occurs (regularly, as a native taxon) in multiple nations
Regularity: Regularly occurring
Type of Residency: Year-round
Global Range: RESIDENT: northern California south, west of deserts and Sierra Nevada, to northwestern Baja California; accidental or casual in southern Oregon (may breed), southeastern California (Salton Sea) and Arizona (Phoenix) (AOU 1983).
- Clements, J. F., T. S. Schulenberg, M. J. Iliff, D. Roberson, T. A. Fredericks, B. L. Sullivan, and C. L. Wood. 2014. The eBird/Clements checklist of birds of the world: Version 6.9. Downloaded from http://www.birds.cornell.edu/clementschecklist/download/
Length: 19 cm
Weight: 38 grams
Catalog Number: USNM A3337
Collection: Smithsonian Institution, National Museum of Natural History, Department of Vertebrate Zoology, Division of Birds
Sex/Stage: Male; Subadult
Preparation: Skin: Whole
Collector(s): W. Gambel
Year Collected: 1841
Locality: Los Angeles, Near Pueblo De Los Angeles, Los Angeles, California, United States, North America
- Type: Gambel. (Not Earlier Than April 25) 1843. Proc. Acad. Nat. Sci. Philadelphia. 1: 259.
California Central Valley Grasslands Habitat
This taxon is found in the California Central Valley grasslands, which extend approximately 430 miles in central California, paralleling the Sierra Nevada Range to the east and the coastal ranges to the west (averaging 75 miles in longitudinal extent), and stopping abruptly at the Tehachapi Range in the south. Two rivers flow from opposite ends and join around the middle of the valley to form the extensive Sacramento-San Joaquin Delta that flows into San Francisco Bay.
Perennial grasses that were adapted to cool-season growth once dominated the ecoregion. The deep-rooted Purple Needle Grass (Nassella pulchra) was particularly important, although Nodding Needle Grass (Stipa cernua), Wild Ryes (Elymus spp.), Lassen County Bluegrass (Poa limosa), Aristida spp., Crested Hair-grass (Koeleria pyramidata), Deergrass (Muhlenbergia rigens,), and Coast Range Melicgrass (Melica imperfecta) occurred in varying proportions. Most grass growth occurred in the late spring after winter rains and the onset of warmer and sunnier days. Interspersed among the bunchgrasses were a rich array of annual and perennial grasses and forbs, the latter creating extraordinary flowering displays during certain years. Some extensive mass flowerings of the California Poppy (Eschscholzia californica), Lupines (Lupinus spp.), and Exserted Indian Paintbrush (Castilleja exserta) are found in this grassland ecoregion.
Prehistoric grasslands here supported several herbivores including Pronghorn Antelope (Antilocapra americana), elk (including a valley subspecies, the Tule Elk, (Cervus elaphus nannodes), Mule Deer (Odocoileus hemionus), California ground squirrels, gophers, mice, hare, rabbits, and kangaroo rats. Several rodents are endemics or near-endemics to southern valley habitats including the Fresno Kangaroo Rat (Dipodomys nitratoides exilis), Tipton Kangaroo Rat (Dipodomys nitratoides nitratoides), San Joaquin Pocket Mouse (Perognathus inornatus), and Giant Kangaroo Rat (Dipodomys ingens). Predators originally included grizzly bear, gray wolf, coyote, mountain lion, ringtail, bobcat, and the San Joaquin Valley Kit Fox (Vulpes velox), a near-endemic.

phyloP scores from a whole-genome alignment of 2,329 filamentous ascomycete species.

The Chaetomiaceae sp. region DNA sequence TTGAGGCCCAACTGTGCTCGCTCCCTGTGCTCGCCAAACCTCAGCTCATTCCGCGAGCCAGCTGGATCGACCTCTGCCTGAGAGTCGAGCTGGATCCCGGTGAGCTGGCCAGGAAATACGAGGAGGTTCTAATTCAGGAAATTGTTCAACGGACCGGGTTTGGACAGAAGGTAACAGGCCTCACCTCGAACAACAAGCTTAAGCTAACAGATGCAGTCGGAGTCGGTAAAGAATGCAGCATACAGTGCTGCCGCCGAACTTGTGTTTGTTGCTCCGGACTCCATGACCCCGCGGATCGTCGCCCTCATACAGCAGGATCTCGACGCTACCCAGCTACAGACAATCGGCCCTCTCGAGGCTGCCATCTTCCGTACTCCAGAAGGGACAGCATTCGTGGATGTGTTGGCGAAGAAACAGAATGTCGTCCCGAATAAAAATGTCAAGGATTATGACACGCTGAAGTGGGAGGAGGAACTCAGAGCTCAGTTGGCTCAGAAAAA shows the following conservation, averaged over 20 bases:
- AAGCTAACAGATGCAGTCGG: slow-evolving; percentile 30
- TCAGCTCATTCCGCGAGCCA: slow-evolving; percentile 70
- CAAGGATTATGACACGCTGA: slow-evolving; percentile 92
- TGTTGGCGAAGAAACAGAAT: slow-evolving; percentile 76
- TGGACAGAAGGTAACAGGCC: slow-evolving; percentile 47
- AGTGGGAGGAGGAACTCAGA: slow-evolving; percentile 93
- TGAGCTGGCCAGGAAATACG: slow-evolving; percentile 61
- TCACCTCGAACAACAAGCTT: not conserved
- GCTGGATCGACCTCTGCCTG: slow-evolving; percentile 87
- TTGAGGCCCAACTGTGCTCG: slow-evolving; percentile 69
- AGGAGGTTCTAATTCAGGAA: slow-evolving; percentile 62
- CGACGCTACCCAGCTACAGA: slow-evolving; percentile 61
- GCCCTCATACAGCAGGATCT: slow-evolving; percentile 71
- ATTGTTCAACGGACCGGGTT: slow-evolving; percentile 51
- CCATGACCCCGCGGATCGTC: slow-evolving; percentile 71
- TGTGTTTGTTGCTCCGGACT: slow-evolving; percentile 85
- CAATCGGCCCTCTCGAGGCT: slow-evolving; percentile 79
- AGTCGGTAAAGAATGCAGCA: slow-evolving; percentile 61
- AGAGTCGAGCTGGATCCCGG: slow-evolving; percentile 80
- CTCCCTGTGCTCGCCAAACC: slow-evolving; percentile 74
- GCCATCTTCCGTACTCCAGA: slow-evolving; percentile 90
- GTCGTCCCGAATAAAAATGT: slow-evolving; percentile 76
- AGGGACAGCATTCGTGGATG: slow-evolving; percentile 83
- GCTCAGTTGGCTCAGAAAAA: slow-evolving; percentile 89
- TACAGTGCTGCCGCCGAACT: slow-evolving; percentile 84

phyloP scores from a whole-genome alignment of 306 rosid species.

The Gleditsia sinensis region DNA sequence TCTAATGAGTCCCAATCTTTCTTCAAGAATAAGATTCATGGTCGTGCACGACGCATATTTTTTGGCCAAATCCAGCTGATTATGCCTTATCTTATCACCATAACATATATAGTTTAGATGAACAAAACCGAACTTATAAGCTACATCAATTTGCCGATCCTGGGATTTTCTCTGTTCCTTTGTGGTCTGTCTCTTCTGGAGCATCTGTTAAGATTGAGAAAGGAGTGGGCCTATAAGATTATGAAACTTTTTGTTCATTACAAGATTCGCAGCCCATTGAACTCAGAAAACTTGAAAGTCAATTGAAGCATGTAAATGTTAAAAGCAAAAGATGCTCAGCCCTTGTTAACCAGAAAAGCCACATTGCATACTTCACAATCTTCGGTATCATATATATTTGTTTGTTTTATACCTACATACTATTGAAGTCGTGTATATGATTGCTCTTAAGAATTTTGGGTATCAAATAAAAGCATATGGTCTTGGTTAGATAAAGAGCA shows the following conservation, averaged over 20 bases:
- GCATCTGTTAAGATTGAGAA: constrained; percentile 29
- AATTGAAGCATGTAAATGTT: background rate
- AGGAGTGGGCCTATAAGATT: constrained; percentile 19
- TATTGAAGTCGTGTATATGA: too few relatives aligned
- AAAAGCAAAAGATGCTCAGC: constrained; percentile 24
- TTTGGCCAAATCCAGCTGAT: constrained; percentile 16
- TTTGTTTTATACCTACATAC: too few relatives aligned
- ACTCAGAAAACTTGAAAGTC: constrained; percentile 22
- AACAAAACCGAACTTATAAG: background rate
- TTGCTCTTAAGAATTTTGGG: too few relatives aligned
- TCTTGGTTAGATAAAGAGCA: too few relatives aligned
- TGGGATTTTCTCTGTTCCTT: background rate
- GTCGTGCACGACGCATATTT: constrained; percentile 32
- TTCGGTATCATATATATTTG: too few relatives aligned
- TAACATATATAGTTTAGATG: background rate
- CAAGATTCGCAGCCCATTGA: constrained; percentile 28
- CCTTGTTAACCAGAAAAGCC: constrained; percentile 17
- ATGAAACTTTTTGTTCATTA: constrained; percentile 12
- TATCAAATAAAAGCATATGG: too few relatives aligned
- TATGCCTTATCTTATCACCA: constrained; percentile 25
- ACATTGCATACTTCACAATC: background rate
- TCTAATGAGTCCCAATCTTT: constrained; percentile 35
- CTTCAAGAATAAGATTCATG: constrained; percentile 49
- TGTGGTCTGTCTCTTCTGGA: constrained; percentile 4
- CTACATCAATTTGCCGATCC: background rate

The valley and associated delta once supported enormous populations of wintering waterfowl in extensive freshwater marshes. Riparian woodlands acted as important migratory pathways and breeding areas for many neotropical migratory birds. Three species of bird are largely endemic to the Central Valley, surrounding foothills, and portions of the southern coast ranges, namely, the Yellow-billed Magpie (Pica nuttalli), the Tri-colored Blackbird (Agelaius tricolor EN), and Nuttall’s Woodpecker (Picoides nuttallii).
The valley contains a number of reptile species including several endemic or near-endemic species or subspecies such as the San Joaquin Coachwhip (Masticophis flagellum ruddocki), the Blunt-nosed Leopard Lizard (Gambelia sila EN), Gilbert’s Skink (Plestiodon gilberti) and the Sierra Garter Snake (Thamnophis couchii). Lizards present in the ecoregion include: Coast Horned Lizard (Phrynosoma coronatum NT); Western Fence Lizard (Sceloporus occidentalis); Southern Alligator Lizard (Elgaria multicarinata); and the Northern Alligator Lizard (Elgaria coerulea).
There are only a few amphibian species present in the California Central Valley grasslands ecoregion. Special status anuran taxa found here are: Foothill Yellow-legged Frog (Rana boylii NT); Pacific Chorus Frog (Pseudacris regilla); and Western Spadefoot Toad (Pelobates cultripes). The Tiger Salamander (Ambystoma tigrinum) occurs within this ecoregion.
Although many endemic plant species are recognized, especially those associated with vernal pools, e.g. Prickly Spiralgrass (Tuctoria mucronata). A number of invertebrates are known to be restricted to California Central Valley habitats. These include the Delta Green Ground Beetle (Elaphrus viridis CR) known only from a single vernal pool site, and the Valley Elderberry Longhorn Beetle (Desmocerus californicus dimorphus) found only in riparian woodlands of three California counties.
Vernal pool communities occur throughout the Central Valley in seasonally flooded depressions. Several types are recognized including valley pools in basin areas which are typically alkaline or saline, terrace pools on ancient flood terraces of higher ground, and pools on volcanic soils. Vernal pool vegetation is ancient and unique with many habitat and local endemic species. During wet springs, the rims of the pools are encircled by flowers that change in composition as the water recedes. Several aquatic invertebrates are restricted to these unique habitats including a species of fairy shrimp and tadpole shrimp.
- Michael G.Barbour, Todd Keeler-Wolf and Allan A. Schoenherr. 2007. Terrestrial vegetation of California. 712 pages
- World Wildlife Fund & C. Michael Hogan. 2013."California Central Valley grasslands". Encyclopedia of Earth, National Council for Science and the Environment, Washington DC ed.Mark McGinley.
Habitat and Ecology